Buddhism Avataṃsaka Sutra
Imre Hamar
  • LAST REVIEWED: 18 August 2021
  • LAST MODIFIED: 22 February 2018
  • DOI: 10.1093/obo/9780195393521-0253


The Avataṃsaka-sūtra is a short name for the voluminous Mahayana sutra titled Buddhāvataṃsaka-sūtra, which has survived in Chinese and Tibetan translations, but its two important chapters, the Daśabhūmika-sūtra and the Gaṇḍavyūha-sūtra, are extant in Sanskrit. Indian works do not cite the title Buddhāvataṃsaka-sūtra, so it was probably compiled outside India, most possibly in Central Asia. The first Chinese translation, titled Da fangguang fo huayan jing, was made by Buddhabhadra in 420 and consists of 60 fascicles, the second translation with the same title was made by Śikṣānanda in 699 and consists of 80 fascicles. There is one more scripture with the same Chinese title, translated by Prajñā in 798 and consisting of 40 fascicles, but it is only the translation of the Gaṇḍavyūha-sūtra, the last chapter of the Avataṃsaka-sūtra. The Tibetan version was translated in the first quarter of the 9th century by Jinamitra, Surendrabodhi, and Ye shes sde. Several chapters of the Avataṃsaka-sūtra were translated and circulated as independent scriptures before and after the compilation of the larger Avataṃsaka-sūtra. This scripture is regarded as the direct revelation of the truth Buddha realized under the Bodhi Tree, which he did not leave yet was able to manifest himself in six other locations. According to the 80-fascicle Huayan jing, the teachings of the sutra were delivered in these seven locations during nine assemblies. However, the Buddha often empowered bodhisattvas by emitting light to them so that they could preach to the multitudes of bodhisattvas who gathered around them. Samantabhadra and Mañjuśrī often take this role in the scripture; thus, they and Vairocana Buddha are often depicted as the Huayan trinity in East Asian art. The Avataṃsaka-sūtra has made a considerable impact on East Asian Buddhism. A special school called Huayan/Kegon/Hwaŏm, referring to the title of the scripture, was established in China, Japan, and Korea, respectively. The followers of this school wrote voluminous commentaries on this scripture and elaborated several unique tenets to capture the meaning of the sutra.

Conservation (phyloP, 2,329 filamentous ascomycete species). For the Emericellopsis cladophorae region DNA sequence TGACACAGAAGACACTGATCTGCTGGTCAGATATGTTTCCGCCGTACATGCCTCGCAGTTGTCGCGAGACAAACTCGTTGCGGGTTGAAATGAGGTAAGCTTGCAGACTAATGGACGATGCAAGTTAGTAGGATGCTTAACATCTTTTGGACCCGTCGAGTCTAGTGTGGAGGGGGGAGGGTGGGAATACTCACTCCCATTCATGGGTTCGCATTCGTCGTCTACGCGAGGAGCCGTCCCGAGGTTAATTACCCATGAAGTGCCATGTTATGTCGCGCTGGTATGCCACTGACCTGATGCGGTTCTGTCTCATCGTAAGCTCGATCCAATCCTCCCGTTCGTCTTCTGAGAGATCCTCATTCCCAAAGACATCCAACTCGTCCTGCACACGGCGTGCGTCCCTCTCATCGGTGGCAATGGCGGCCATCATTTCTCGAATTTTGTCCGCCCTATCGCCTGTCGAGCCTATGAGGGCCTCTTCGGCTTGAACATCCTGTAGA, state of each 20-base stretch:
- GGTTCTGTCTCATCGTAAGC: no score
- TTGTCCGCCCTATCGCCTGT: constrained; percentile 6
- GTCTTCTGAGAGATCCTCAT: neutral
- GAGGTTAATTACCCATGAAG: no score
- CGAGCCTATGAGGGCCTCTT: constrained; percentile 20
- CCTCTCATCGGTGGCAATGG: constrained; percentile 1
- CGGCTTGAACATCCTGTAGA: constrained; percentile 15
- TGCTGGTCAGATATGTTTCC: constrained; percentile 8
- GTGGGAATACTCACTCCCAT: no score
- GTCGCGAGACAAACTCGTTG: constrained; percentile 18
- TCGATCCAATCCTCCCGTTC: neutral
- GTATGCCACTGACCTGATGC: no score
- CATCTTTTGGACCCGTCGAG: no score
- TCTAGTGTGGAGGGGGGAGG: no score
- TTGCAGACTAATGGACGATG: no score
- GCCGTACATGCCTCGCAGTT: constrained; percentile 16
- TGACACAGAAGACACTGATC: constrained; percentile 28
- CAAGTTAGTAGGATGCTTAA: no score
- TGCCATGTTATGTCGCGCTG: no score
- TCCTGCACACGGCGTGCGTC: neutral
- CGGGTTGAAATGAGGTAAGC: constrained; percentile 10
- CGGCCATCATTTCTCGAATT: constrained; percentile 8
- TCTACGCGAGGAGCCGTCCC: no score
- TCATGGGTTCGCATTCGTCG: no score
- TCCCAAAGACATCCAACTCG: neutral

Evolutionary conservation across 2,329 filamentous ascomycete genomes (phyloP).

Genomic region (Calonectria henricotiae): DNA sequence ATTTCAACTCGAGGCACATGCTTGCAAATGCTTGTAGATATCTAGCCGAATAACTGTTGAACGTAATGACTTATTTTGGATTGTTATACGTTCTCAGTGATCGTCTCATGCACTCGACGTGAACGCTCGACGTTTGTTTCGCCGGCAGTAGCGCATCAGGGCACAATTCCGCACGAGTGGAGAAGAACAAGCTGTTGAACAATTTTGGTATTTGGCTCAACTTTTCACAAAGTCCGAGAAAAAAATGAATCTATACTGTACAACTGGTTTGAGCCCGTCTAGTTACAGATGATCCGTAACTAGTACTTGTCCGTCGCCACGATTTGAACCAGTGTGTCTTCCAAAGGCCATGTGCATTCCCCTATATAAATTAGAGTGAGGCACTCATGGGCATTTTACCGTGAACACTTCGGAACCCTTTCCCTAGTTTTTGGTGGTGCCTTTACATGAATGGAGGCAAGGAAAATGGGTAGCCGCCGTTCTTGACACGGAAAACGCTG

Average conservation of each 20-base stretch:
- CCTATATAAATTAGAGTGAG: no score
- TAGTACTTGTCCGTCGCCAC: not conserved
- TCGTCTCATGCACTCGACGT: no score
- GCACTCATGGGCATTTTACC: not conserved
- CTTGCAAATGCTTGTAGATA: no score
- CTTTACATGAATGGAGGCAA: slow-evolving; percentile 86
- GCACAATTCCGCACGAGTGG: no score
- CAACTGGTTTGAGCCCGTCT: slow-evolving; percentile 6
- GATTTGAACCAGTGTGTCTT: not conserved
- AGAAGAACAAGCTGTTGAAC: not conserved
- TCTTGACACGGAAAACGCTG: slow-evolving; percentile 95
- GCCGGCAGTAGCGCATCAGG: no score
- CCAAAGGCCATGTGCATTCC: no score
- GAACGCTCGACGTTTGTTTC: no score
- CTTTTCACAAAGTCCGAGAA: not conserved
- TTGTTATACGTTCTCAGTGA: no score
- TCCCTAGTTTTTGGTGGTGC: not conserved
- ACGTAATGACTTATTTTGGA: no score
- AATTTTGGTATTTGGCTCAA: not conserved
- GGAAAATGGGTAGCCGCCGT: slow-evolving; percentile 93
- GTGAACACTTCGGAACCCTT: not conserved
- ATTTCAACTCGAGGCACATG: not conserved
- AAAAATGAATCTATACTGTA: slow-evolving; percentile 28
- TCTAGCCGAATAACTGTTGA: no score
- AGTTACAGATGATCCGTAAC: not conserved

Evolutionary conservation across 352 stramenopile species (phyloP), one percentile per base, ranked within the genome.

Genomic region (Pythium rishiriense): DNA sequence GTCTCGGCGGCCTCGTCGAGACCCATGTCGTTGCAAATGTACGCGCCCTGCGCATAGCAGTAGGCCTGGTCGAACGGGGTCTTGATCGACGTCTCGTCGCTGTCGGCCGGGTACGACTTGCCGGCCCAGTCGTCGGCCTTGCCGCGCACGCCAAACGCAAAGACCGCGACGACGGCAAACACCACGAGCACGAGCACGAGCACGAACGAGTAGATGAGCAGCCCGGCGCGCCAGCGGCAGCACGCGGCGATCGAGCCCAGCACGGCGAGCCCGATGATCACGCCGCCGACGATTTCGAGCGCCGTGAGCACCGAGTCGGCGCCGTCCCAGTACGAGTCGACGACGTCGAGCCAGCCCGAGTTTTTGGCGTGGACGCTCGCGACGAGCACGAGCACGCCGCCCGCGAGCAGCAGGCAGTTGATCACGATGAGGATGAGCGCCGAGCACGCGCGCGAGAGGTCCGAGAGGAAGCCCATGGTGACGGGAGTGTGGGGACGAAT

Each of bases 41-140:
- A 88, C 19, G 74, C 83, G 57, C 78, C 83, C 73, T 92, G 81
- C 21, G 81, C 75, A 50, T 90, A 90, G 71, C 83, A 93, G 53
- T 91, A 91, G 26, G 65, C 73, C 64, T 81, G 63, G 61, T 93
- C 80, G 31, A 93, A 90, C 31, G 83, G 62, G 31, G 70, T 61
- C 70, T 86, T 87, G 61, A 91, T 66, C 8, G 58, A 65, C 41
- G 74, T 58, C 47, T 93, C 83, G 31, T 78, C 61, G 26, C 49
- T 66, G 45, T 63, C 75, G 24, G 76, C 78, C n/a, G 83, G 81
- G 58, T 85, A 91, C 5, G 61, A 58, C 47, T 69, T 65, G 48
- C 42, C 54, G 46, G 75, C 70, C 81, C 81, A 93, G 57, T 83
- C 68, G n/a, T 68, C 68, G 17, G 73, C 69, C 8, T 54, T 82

General Overviews

The only overviews in a Western language are Hamar 2007 and Hamar 2015, which introduce the various versions of the Avataṃsaka-sūtra in Sanskrit, Chinese, and Tibetan, and compare the extant recensions. The Avataṃsaka-sūtra and the Huayan school have been long studied in Japan, producing a great amount of scholarship that is not easy to cover. However, a good summary of the textual history of the Avataṃsaka-sūtra is provided by Kimura 1992, which describes the structure of the sutra, its various versions, its commentaries and citations in India, and its translation and spread in China. Wei 2008 is a comprehensive history of Huayan school in China that begins with the introduction an early partial translation of the Avataṃsaka-sūtra in Chinese. It provides a good summary of the teachings of these early sutras.

  • Hamar, Imre. “The History of the Buddhāvataṃsaka-sūtra: Shorter and Larger Texts.” In Reflecting Mirrors: Perspectives on Huayan Buddhism. Edited by Imre Hamar, 139–167. Wiesbaden, Germany: Harrassowitz Verlag, 2007.

    Surveys the various versions of the Avataṃsaka-sūtra in Sanskrit, Chinese, and Tibetan. Provides a comparative table of the chapters of the recensions, including partial translations.

  • Hamar, Imre. “Buddhāvataṃsaka.” In Brill’s Encyclopedia of Buddhism. Vol. 1. Edited by Jonathan A. Silk, 87–100. Leiden, The Netherlands: Brill, 2015.

    This is a recent survey on the Buddhāvataṃsaka-sūtra, including a bibliography and views on its history.

  • Kimura Kiyotaka. Chūgoku kegon shisō shi. Kyoto: Heirakuji Shoten, 1992.

    A good Japanese summary of the history of Chinese Huayan thinking that starts with the treatment of textual history of the Avataṃsaka-sūtra.

  • Wei Daoru. Zhongguo Huayanzong tongshi. Nanjing, China: Fenghuan Chubanshe, 2008.

    Originally published in 1998. A Chinese survey on the development of the Huayan school in China that includes a detailed treatment of the early Huayan scriptures in China, along with the Chinese translations of the Avataṃsaka-sūtra.

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